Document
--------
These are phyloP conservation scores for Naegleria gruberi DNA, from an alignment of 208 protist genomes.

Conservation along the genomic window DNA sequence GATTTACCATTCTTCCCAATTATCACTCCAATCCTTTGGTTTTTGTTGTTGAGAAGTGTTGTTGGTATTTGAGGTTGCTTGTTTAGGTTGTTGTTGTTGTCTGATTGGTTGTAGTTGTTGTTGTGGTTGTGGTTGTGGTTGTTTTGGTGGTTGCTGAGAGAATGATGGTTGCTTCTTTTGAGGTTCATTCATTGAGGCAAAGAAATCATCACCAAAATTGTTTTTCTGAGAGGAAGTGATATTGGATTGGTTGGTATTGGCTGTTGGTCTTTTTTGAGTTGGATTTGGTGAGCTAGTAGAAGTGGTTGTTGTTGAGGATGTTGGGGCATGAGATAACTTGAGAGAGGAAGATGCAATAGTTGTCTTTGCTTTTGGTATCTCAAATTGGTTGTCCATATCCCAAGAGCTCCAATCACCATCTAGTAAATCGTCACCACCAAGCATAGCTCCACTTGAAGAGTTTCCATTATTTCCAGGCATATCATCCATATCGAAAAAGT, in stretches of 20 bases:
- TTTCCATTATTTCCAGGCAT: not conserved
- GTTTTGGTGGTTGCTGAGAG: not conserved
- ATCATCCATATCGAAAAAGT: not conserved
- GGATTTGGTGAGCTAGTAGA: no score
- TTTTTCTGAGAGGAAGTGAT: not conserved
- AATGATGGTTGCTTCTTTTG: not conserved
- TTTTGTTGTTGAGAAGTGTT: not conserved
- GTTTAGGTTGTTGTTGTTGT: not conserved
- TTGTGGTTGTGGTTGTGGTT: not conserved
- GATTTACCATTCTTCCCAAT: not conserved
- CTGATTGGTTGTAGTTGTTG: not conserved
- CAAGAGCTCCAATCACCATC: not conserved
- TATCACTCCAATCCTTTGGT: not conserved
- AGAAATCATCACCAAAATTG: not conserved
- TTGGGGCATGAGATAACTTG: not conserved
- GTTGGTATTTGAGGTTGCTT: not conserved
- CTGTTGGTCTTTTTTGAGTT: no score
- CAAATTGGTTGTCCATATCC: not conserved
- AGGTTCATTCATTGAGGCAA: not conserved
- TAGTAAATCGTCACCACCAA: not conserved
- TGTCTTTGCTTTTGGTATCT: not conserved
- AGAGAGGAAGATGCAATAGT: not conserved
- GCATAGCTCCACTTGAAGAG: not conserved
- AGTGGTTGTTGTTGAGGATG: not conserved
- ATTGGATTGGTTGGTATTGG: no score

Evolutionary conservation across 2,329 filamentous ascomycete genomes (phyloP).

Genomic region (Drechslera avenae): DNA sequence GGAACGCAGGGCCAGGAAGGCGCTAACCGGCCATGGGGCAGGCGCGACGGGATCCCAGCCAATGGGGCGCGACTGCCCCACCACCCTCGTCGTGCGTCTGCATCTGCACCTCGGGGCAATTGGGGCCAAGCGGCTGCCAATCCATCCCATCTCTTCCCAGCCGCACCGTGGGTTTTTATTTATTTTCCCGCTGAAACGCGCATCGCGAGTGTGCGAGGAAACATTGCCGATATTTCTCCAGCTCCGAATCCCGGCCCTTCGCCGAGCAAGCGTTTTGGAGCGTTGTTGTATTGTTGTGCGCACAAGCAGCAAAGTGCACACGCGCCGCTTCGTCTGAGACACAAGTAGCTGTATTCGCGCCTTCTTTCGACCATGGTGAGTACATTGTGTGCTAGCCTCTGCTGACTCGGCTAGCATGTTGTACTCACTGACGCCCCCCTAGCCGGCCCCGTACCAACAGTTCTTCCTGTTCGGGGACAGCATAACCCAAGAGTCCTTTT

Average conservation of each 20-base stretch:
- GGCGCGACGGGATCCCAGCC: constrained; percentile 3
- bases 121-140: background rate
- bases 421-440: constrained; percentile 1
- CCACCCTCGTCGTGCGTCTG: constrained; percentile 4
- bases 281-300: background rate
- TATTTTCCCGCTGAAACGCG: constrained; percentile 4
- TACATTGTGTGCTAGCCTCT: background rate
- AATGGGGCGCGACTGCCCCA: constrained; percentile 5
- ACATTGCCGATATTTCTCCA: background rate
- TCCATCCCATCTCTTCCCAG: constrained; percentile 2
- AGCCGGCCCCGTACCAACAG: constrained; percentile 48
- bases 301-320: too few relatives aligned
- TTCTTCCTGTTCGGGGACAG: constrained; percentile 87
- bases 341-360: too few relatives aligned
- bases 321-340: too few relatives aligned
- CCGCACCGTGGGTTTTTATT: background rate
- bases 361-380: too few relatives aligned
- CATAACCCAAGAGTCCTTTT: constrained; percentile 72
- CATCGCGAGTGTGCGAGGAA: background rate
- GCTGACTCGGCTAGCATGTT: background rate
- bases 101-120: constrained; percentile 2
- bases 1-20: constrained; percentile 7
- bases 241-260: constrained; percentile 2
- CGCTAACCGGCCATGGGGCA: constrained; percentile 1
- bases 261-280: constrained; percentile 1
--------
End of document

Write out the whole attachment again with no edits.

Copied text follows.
These are phyloP conservation scores for Naegleria gruberi DNA, from an alignment of 208 protist genomes.

Conservation along the genomic window DNA sequence GATTTACCATTCTTCCCAATTATCACTCCAATCCTTTGGTTTTTGTTGTTGAGAAGTGTTGTTGGTATTTGAGGTTGCTTGTTTAGGTTGTTGTTGTTGTCTGATTGGTTGTAGTTGTTGTTGTGGTTGTGGTTGTGGTTGTTTTGGTGGTTGCTGAGAGAATGATGGTTGCTTCTTTTGAGGTTCATTCATTGAGGCAAAGAAATCATCACCAAAATTGTTTTTCTGAGAGGAAGTGATATTGGATTGGTTGGTATTGGCTGTTGGTCTTTTTTGAGTTGGATTTGGTGAGCTAGTAGAAGTGGTTGTTGTTGAGGATGTTGGGGCATGAGATAACTTGAGAGAGGAAGATGCAATAGTTGTCTTTGCTTTTGGTATCTCAAATTGGTTGTCCATATCCCAAGAGCTCCAATCACCATCTAGTAAATCGTCACCACCAAGCATAGCTCCACTTGAAGAGTTTCCATTATTTCCAGGCATATCATCCATATCGAAAAAGT, in stretches of 20 bases:
- TTTCCATTATTTCCAGGCAT: not conserved
- GTTTTGGTGGTTGCTGAGAG: not conserved
- ATCATCCATATCGAAAAAGT: not conserved
- GGATTTGGTGAGCTAGTAGA: no score
- TTTTTCTGAGAGGAAGTGAT: not conserved
- AATGATGGTTGCTTCTTTTG: not conserved
- TTTTGTTGTTGAGAAGTGTT: not conserved
- GTTTAGGTTGTTGTTGTTGT: not conserved
- TTGTGGTTGTGGTTGTGGTT: not conserved
- GATTTACCATTCTTCCCAAT: not conserved
- CTGATTGGTTGTAGTTGTTG: not conserved
- CAAGAGCTCCAATCACCATC: not conserved
- TATCACTCCAATCCTTTGGT: not conserved
- AGAAATCATCACCAAAATTG: not conserved
- TTGGGGCATGAGATAACTTG: not conserved
- GTTGGTATTTGAGGTTGCTT: not conserved
- CTGTTGGTCTTTTTTGAGTT: no score
- CAAATTGGTTGTCCATATCC: not conserved
- AGGTTCATTCATTGAGGCAA: not conserved
- TAGTAAATCGTCACCACCAA: not conserved
- TGTCTTTGCTTTTGGTATCT: not conserved
- AGAGAGGAAGATGCAATAGT: not conserved
- GCATAGCTCCACTTGAAGAG: not conserved
- AGTGGTTGTTGTTGAGGATG: not conserved
- ATTGGATTGGTTGGTATTGG: no score

Evolutionary conservation across 2,329 filamentous ascomycete genomes (phyloP).

Genomic region (Drechslera avenae): DNA sequence GGAACGCAGGGCCAGGAAGGCGCTAACCGGCCATGGGGCAGGCGCGACGGGATCCCAGCCAATGGGGCGCGACTGCCCCACCACCCTCGTCGTGCGTCTGCATCTGCACCTCGGGGCAATTGGGGCCAAGCGGCTGCCAATCCATCCCATCTCTTCCCAGCCGCACCGTGGGTTTTTATTTATTTTCCCGCTGAAACGCGCATCGCGAGTGTGCGAGGAAACATTGCCGATATTTCTCCAGCTCCGAATCCCGGCCCTTCGCCGAGCAAGCGTTTTGGAGCGTTGTTGTATTGTTGTGCGCACAAGCAGCAAAGTGCACACGCGCCGCTTCGTCTGAGACACAAGTAGCTGTATTCGCGCCTTCTTTCGACCATGGTGAGTACATTGTGTGCTAGCCTCTGCTGACTCGGCTAGCATGTTGTACTCACTGACGCCCCCCTAGCCGGCCCCGTACCAACAGTTCTTCCTGTTCGGGGACAGCATAACCCAAGAGTCCTTTT

Average conservation of each 20-base stretch:
- GGCGCGACGGGATCCCAGCC: constrained; percentile 3
- bases 121-140: background rate
- bases 421-440: constrained; percentile 1
- CCACCCTCGTCGTGCGTCTG: constrained; percentile 4
- bases 281-300: background rate
- TATTTTCCCGCTGAAACGCG: constrained; percentile 4
- TACATTGTGTGCTAGCCTCT: background rate
- AATGGGGCGCGACTGCCCCA: constrained; percentile 5
- ACATTGCCGATATTTCTCCA: background rate
- TCCATCCCATCTCTTCCCAG: constrained; percentile 2
- AGCCGGCCCCGTACCAACAG: constrained; percentile 48
- bases 301-320: too few relatives aligned
- TTCTTCCTGTTCGGGGACAG: constrained; percentile 87
- bases 341-360: too few relatives aligned
- bases 321-340: too few relatives aligned
- CCGCACCGTGGGTTTTTATT: background rate
- bases 361-380: too few relatives aligned
- CATAACCCAAGAGTCCTTTT: constrained; percentile 72
- CATCGCGAGTGTGCGAGGAA: background rate
- GCTGACTCGGCTAGCATGTT: background rate
- bases 101-120: constrained; percentile 2
- bases 1-20: constrained; percentile 7
- bases 241-260: constrained; percentile 2
- CGCTAACCGGCCATGGGGCA: constrained; percentile 1
- bases 261-280: constrained; percentile 1